The feline Tower of Babel!

Getting rid of uneaten wet cat food is a very, very important part of a cat caregiver’s life 😉! How’d you do it efficiently with the minimum of fuss and effort? I have devised my own method which may surprise people. People will disagree with me strongly. They will criticise me and think I’m quite mad. I think I am doing things efficiently. It happened entirely instinctively. I call it the feline Tower of Babel.

The feline tower of Babel
The feline tower of Babel. Photo: MikeB
Until September 7th I will give 10 cents to an animal charity for every comment. It is a way to help animal welfare without much effort at no cost. Comments help this website too, which is about animal welfare.

The photograph that I have just taken shows you what I mean. Before I explain, I need to mention that the Tower of Babel is not real. It is a story which helps to explain the origin of a custom or other phenomenon. In this instance the Tower of Babel explains the origins of the wide range of languages employed by humans.

That’s not relevant, really, to this article. Like many other domestic cats, if not all domestic cats, mine leaves some wet cat food in the bowl. It varies. Sometimes he leaves quite a lot and sometimes very little. But it is unusual for the bowl to be entirely cleaned up with not even a morsel of wet cat food left. I think, by the way, this is because even when cats are hungry and enjoying their wet cat food their poor close-range eyesight means that they don’t see what’s left. Either that or it’s just bad manners 😉.

You can get rid of what’s left in the bowl every time it happens. You can scrape it into a bin and close the bin lid. Of course, it will smell and it means you have got to fiddle around for a few minutes to do that. What I do is to stack up the bowls, facing each other which creates an enclosed space. This stops the smell of the cat food getting out into the atmosphere. And when I’ve stacked up say five bowls, I then clean them up in one go. I scrape off the wet cat food – which has stayed moist because it’s in an enclosed space and therefore easier to scrape off – into tinfoil which I fold over. I place the tinfoil containing the waste cat food into my waste bin.

Getting rid of waste cat food this way, I believe, saves me quite a lot of time because I do it all in one go in a systematic way. I like to do things systematically and methodically because nearly all of my life nowadays is about maintenance. About maintaining my health, my cat, my home and so on. Maintenance can be boring. We need to minimise the amount of time we spend maintaining things to try and free up time to do things that we want to do. And that is why I have the Tower of Babel (feline version).

RELATED: How do you dispose of waste wet cat food?

Each person will have their own method but I like mine. I think it is quite a refined system of dealing with what is a slightly irritating aspect of cat caregiving. Of course, one aspect of minimising the amount of wet cat food waste is to carefully judge when your cat is in the mood to eat most of it.

I don’t know about anybody else but sometimes I make a misjudgement and he will leave nearly all of the wet cat food in his bowl. On these occasions he asks for food and so I give it to him. However, what he is asking for is not the kind of food that I have given him. Or he thinks that he wants food but actually doesn’t. This is because we get into a routine and at certain points in the routines he instinctively asks for food. He does this without thinking. He’s not doing it because he’s hungry but because it fits into that rhythm and routine.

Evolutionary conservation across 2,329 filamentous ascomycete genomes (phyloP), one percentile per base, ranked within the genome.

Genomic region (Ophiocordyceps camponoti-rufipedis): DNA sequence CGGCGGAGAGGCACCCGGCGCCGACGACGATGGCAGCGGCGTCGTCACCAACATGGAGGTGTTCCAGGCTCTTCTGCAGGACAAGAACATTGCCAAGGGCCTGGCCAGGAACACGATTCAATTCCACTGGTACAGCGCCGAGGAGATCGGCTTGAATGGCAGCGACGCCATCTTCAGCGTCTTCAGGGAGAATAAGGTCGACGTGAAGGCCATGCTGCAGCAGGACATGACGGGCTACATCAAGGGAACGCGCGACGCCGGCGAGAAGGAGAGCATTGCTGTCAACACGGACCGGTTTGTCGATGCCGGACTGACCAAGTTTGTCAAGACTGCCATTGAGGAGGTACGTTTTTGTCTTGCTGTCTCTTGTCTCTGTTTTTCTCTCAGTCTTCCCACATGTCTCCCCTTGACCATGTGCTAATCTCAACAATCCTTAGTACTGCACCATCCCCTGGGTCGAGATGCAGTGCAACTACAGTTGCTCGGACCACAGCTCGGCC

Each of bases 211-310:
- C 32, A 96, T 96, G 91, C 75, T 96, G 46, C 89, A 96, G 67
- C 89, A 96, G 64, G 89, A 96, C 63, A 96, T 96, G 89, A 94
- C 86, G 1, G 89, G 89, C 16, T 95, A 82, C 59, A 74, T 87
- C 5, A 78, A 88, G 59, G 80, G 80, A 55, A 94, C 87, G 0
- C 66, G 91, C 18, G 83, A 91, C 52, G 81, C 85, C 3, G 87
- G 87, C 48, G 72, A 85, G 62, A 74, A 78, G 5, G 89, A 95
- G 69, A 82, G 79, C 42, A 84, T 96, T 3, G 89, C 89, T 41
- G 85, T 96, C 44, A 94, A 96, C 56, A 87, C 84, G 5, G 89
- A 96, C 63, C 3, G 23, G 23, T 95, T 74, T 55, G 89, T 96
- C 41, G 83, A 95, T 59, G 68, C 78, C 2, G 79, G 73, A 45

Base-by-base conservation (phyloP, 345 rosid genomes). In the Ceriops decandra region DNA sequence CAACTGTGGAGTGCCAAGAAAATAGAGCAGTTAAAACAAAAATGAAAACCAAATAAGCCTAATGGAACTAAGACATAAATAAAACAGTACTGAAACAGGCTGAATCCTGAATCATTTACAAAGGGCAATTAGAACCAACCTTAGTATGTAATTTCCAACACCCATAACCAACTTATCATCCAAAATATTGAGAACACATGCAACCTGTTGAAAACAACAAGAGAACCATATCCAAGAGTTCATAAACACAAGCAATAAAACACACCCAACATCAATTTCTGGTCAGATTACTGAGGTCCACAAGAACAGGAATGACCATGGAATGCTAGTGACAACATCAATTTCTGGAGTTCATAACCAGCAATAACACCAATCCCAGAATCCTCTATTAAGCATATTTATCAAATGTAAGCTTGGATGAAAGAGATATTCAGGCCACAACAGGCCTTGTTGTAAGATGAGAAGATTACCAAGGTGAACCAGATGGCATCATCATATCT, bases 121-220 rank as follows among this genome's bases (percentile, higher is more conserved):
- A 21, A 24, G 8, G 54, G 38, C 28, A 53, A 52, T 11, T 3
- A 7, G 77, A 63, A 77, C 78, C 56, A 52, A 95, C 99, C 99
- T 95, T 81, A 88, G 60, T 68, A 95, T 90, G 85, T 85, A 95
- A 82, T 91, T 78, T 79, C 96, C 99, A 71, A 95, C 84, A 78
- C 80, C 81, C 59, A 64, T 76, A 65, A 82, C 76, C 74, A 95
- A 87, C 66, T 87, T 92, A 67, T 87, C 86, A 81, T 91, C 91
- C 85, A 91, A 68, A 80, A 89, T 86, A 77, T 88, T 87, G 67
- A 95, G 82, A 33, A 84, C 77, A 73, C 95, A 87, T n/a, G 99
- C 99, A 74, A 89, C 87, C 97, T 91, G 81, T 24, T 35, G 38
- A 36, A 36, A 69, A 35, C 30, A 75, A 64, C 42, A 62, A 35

I have picked up on this and therefore am more circumspect about dishing out wet cat food at certain times of the day.

This article brings to mind a whole range of cat caregiving issues. There is the constant discussion about whether you should feed your cat twice, three times or five or more times a day. There’s the question as to whether the wet cat food sachets provided by manufacturers are too big. Sometimes they are. Modern versions of wet cat food in sachets are in smaller sizes. To me, this is much more preferable and it is much more likely my cat will eat up the entire bowl (but always leave a tiny bit left).

REALTED: How often should domestic cats be fed?

And there is a discussion about free-grazing or providing your cat with food at a certain time of day only. In other words, controlling your cat’s eating. Jackson Galaxy prefers this method. I have a hybrid method when he grazes at night on high quality dental care dry cat food and in the daytime, I provide him with wet at certain times of the day.

RELATED: Environmentally Friendly Cat Litter

Postscript: there is an important afterthought about wasting wet cat food. There is an ecological and environmental dimension. Humans are very wasteful. The amount of food that we throw away (our food) is enormous. It is shockingly bad. We don’t want to waste food if we can help it. There is a big argument about the damage that pet food does to the environment and in doing so contributes to global warming. Having a companion animal has an impact upon global warming. Essentially it damages the environment. This happens somewhere else, thousands of miles away. We don’t see it but it’s happening. The same goes for cat litter. Somewhere the environment is being damaged particularly with respect to clay cat litter. And after use it has to be thrown away which creates more environmental damage. Modern cat caregivers need to consider these other aspects in their role of looking after their pets.

RELATED: Eco-Friendly Cat Ownership

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